There are a number of aspects to your car's handling and cornering ability that we need to understand in order to fully appreciate our discussion on suspension tuning. We'll begin by looking at the various conditions and properties that affect your car's handling, and the different characteristics of road holding.
Understeer, Oversteer, Bump Steer and Roll Steer
The terms understeer, oversteer and bumpsteer refers to the car's steering characteristics that are affected by the car's suspension settings. Understeer and oversteer occurs under cornering conditions, while bumpsteer (and roll steer) occurs when negotiating rough road conditions.
- Understeer occurs when the front wheels of the car tends to lose grip and drifts towards the outside of the turn, giving the impression that the car is straightening, or not turning in enough. The suspension setting on most stock cars tend to favor understeer. This is because understeer is seen as a safer option than oversteer for the average driver as the correction is instinctively accomplished by reducing speed or turning more into the corner.
- Oversteer occurs when the rear wheels the car tends to lose grip and drifts towards the outside of the turn, giving the impression that the car is turning in too much. The driver must counter oversteer by straightening the car a little otherwise the car will spin if it is pushed to its limit. Oversteer on rear wheel drive and all wheel drive (AWD) cars is sometimes useful for the experienced driver who can use the power to the rear wheels to balance the steering through the corner, allowing the driver to come out of the corners at higher speeds.
- Bump steer results from the suspension geometry occurs when the toe angle of the front wheels change as the suspension moves in an upward (bump) or downward (drop) motion as it negotiates the bumps over a rough road surface.
- Roll steer is similar to bump steer but occurs when the toe angle of the front wheels change as the suspension moves in an upward due to body roll.
For good handling and road holding, the car should not have a strong tendency for either understeer or oversteer, but should rather be at a point between the two, a point often referred to as neutral steer. Achieving neutral steer is one of the aims of suspension tuning, and is usually accomplished by increasing the traction on the wheels that lose grip.
Weight Distribution and Load Transfer
Weight distribution and load transfer also affects the car's road holding. Load transfer is often, but incorrectly referred to as weight transfer due to their close relationship, however, load transfer is the effect of inertia or centrifugal force on the car's center of gravity rather than the actual transfer of weight. When a car accelerates, the traction force between the tire and the road surface moves the car forward. This force is acting at the road surface. But the car is also subject to an inertia force that acts against the traction force. However, the inertia force acts against the car's center of gravity, which is located above the road surface. The effect of these two forces, one pushing the car forward at the road surface, and the other pushing the car back at the higher center of gravity, causes load transfer to the rear of the car and results in the tendency for the front of the car to lift. This is called fore-and-aft load transfer or longitudinal load transfer and occurs during acceleration and braking. There is also lateral load transfer that occurs during cornering when centrifugal force acts sideways at the car's center of gravity, in a direction away from the center of the corner. Again, the effect of traction force at the road surface, and the centrifugal force at the higher center of gravity causes the load to be transferred from the inside tires to the outside tires.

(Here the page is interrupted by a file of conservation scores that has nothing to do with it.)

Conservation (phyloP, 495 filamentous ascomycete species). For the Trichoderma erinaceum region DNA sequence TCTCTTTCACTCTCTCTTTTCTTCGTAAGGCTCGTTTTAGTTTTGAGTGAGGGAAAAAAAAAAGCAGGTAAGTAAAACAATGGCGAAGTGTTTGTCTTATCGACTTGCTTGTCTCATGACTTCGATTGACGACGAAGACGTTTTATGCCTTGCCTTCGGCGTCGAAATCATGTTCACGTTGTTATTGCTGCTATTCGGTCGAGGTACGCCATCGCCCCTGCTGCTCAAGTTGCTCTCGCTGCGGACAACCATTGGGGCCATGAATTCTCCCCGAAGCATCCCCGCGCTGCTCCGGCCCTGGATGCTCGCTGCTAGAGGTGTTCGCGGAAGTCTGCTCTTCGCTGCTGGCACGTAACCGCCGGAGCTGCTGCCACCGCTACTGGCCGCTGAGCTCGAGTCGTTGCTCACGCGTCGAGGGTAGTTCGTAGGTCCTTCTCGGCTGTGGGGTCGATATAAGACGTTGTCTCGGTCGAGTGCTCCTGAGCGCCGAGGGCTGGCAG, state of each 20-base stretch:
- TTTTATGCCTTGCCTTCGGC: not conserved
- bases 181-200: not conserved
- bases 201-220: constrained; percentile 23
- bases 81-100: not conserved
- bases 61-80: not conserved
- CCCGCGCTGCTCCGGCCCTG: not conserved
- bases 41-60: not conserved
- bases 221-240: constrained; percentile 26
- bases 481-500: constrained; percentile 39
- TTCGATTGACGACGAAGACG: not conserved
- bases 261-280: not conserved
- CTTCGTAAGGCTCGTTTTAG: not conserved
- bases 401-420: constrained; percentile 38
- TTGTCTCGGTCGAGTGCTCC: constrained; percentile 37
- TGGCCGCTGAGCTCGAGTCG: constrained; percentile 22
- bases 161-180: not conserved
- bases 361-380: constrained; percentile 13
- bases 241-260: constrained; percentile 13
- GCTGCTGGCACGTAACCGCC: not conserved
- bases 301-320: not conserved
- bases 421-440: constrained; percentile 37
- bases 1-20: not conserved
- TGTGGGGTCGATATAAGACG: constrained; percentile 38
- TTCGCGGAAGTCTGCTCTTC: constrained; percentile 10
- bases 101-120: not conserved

So why is load transfer a problem? It's got to do with traction and tire grip. While the load transfer is always proportional so that the amount of load transferred from the front of the car is the same amount of load that is transferred to the back of the car under acceleration, the amount of traction or grip that is lost due to reduced load is not proportional to the amount of traction or grip gained by increased load. The amount of grip lost is always more than the amount of grip grained.
Load transfer is amplified by the height of a car's center of gravity, and by the amount of body roll of the car. It can thus be countered by lowering the car's center of gravity, which can be accomplished by lowering the car, and by reducing the car's weight. Load transfer can also be minimized by increasing the stiffness of the car's suspension, which will reduce body roll, and by increasing the car's track width and its wheelbase, in other words, increasing the distance between the wheels.
Body roll is another important consideration in suspension tuning. A car with excessive body roll affects the amount of power a driver can use during cornering as the angle of roll affects the camber of the wheels, which in turn affects the grip of the tires. As mentioned earlier, a large amount of body roll will also amplify lateral load transfer, particularly on a car with a high center of gravity, and will adversely affect tire grip. For these reasons, a race car will have very little body roll, but this translates to a much harsher and less comfortable ride. On production cars, ride comfort is usually more important, which is why most production cars have too much body roll.